Living in a country that has endless variety of
food and drinks, Indonesians do eat out, but the majority does not go to
restaurants. The local food scene relies heavily on street food.
Indonesians savour the delicious meals offered by ubiquitous street
vendors day and night for breakfast, lunch and dinner.
food is a quick meal sold by a vendor with a push cart, basket, at a
stall, or possibly at a store where customers can see the preparation of
food clearly. It provides a close connection between the customer and
the street food, unlike having a plate of food in a restaurant.
types of food offered vary from a simple fried tofu to a much more
complicated dish like gudeg (raw jackfruit cooked in a Javanese
traditional way that originated from Yogyakarta). In big cities like
Jakarta, Surabaya, Bandung, Semarang and Medan, the street vendors offer
many a traditional food from various regions in the archipelago. But in
smaller cities, they are usually of the local cuisine.The most commonly
found street food is bakso or meatballs that are usually served in a
bowl, like soup, with noodles, bean curds (tofu), eggs, and/or fried
Another popular soup-like street food is soto. It is mainly
comprised of broth and vegetables. The meats most commonly used are
beef and chicken, but there are also sotos with mutton and pork. It is
usually accompanied by rice or compressed rice. Sotos are differentiated
by the ingredients in them, such as soto ayam (chicken) and soto
There are many sotos in Indonesia, as different
regions and ethnicities have their own ways of preparing the cuisine,
such as soto Madura (from East Java), soto Betawi (from Jakarta), soto
Padang (from West Sumatra), so to Bandung (from West Java), soto Banjar
(from South Kalimantan), and coto Makassar (from South Sulawesi).
other popular delicacy often sold by street vendors is satay. It is a
dish consisting of chunks or slices of dice-sized meat (chicken, goat,
lamb, beef, pork, or fish) on bamboo skewers, which are grilled over a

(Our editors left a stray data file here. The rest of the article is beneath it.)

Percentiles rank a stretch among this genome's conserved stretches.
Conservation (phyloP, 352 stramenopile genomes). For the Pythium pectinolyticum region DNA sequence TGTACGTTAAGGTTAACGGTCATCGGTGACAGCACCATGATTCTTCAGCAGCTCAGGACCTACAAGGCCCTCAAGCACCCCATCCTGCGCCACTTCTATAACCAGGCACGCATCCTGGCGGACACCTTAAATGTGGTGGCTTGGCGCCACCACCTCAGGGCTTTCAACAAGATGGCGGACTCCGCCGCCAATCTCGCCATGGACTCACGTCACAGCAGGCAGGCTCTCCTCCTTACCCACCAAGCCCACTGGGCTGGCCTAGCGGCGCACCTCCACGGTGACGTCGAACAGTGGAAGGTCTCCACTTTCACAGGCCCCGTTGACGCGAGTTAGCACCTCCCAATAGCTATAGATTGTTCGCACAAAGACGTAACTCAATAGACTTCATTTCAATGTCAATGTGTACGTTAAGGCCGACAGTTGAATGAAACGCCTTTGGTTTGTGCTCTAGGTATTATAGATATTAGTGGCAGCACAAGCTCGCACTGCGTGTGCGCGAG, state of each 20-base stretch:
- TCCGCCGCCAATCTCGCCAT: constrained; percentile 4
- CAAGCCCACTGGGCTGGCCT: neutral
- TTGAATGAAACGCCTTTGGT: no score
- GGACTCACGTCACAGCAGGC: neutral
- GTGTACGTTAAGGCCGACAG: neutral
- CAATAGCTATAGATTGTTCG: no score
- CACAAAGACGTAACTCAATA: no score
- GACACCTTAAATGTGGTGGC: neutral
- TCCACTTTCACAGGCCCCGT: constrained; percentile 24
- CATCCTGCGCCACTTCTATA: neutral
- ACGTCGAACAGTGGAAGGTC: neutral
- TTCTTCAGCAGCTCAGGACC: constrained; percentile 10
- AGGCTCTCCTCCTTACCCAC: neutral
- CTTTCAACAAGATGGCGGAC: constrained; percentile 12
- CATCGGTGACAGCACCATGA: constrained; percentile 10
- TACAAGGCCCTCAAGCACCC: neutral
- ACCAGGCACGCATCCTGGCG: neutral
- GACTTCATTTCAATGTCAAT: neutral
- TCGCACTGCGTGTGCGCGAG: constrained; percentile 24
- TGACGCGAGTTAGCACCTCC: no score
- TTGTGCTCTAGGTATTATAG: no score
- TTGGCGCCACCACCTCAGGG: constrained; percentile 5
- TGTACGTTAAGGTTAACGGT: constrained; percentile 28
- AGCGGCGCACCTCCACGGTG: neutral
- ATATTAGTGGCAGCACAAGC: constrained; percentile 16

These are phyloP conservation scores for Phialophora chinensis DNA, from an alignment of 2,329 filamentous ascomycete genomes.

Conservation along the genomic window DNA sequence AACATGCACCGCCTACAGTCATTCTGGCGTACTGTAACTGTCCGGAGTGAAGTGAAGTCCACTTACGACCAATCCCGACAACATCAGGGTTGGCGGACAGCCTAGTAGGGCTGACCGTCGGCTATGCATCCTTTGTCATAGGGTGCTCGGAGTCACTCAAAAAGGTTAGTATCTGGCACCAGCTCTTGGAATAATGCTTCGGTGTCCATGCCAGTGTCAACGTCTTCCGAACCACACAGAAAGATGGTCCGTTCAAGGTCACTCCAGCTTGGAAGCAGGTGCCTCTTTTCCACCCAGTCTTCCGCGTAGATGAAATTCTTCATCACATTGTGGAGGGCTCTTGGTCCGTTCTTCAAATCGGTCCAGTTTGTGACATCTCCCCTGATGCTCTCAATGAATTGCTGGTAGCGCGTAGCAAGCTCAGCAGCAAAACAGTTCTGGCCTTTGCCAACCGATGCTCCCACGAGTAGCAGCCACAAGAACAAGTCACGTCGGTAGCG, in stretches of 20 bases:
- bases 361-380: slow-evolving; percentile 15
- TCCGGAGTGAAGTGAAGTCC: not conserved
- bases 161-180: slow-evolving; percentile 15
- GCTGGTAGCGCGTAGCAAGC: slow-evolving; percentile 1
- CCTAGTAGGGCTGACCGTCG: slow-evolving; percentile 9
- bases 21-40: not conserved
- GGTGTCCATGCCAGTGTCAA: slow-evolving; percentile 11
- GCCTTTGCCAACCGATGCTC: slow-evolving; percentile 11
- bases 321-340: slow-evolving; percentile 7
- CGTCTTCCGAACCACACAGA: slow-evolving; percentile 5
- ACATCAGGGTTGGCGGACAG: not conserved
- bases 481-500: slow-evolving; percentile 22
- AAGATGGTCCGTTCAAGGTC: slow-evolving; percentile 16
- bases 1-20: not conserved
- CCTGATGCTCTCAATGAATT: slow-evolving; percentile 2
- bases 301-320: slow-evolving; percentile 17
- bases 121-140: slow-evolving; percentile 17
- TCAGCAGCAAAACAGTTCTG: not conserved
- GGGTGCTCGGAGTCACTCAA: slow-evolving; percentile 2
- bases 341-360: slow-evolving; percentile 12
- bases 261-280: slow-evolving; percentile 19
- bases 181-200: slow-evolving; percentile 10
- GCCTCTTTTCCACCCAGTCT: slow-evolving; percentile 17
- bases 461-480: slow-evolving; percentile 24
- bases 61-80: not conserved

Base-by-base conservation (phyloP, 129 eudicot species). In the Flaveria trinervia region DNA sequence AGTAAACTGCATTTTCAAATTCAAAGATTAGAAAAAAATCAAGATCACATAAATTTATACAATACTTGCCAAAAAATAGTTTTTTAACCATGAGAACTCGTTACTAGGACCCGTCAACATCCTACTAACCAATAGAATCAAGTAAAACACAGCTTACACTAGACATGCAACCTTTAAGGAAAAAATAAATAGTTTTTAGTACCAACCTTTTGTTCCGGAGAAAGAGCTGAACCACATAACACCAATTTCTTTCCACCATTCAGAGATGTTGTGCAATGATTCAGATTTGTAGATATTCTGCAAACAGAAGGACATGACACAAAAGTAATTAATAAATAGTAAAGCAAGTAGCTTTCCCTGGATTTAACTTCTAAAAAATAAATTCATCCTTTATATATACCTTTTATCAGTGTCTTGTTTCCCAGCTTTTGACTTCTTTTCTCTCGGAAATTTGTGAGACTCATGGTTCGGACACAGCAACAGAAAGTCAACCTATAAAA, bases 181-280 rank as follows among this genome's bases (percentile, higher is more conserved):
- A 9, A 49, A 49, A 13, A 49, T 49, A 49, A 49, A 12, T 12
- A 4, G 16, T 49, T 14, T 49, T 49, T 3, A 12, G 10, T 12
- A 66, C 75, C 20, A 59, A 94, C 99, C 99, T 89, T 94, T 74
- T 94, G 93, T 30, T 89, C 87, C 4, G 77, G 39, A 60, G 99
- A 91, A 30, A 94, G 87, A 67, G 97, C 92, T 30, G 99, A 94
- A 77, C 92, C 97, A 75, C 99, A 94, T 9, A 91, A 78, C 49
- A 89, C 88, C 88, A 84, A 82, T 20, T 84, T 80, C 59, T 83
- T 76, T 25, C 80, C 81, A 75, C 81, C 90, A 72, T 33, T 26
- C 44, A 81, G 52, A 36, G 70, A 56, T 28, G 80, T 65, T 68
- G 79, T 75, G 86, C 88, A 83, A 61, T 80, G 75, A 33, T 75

wood or charcoal fire, then served with various spicy seasonings, mostly
made of ground nuts. Satay may have originated in Java or Sumatra, but
is very popular outside Indonesia too. Similar to soto bakso and soto,
there are many types of satay from sate Madura to Padang, sate Iilit,
sate susu, kulit, sate Ponorogo and many more.
(steamed rice stir-fried with eggs, meatballs, chicken/beef/shrimp,
assorted vegetables and often with sweet soy sauce seasoning) is also
very popular along with nasi rawon (rice served with dark beef soup)
originally from East Java. The dark colour comes from the meaty seeds of
kluwak nuts. Usually served with uncooked mung bean sprouts and salty
duck eggs, pecel (a mixture of vegetables and traditional crackers with
spicy peanut paste). Madiun and Blitar in East Java are popular for
their pecel and gado-gado (a mixture of vegetables, crackers and rice
with peanut flavoured sauce). The taste is sweet in Eastern Java and
salty in Western Java.
If you’re feeling less
adventurous, you can refer to our Jakarta Dining Guide. You can also
click the Find a Restaurant button to browse around the oh-so-many
choices available in Jakarta.
Quoted from : http://www.indonesia.travel/en/destination/361/jakarta-street-food-scene
Supported by : JavaTourism, Lintang Buana Tours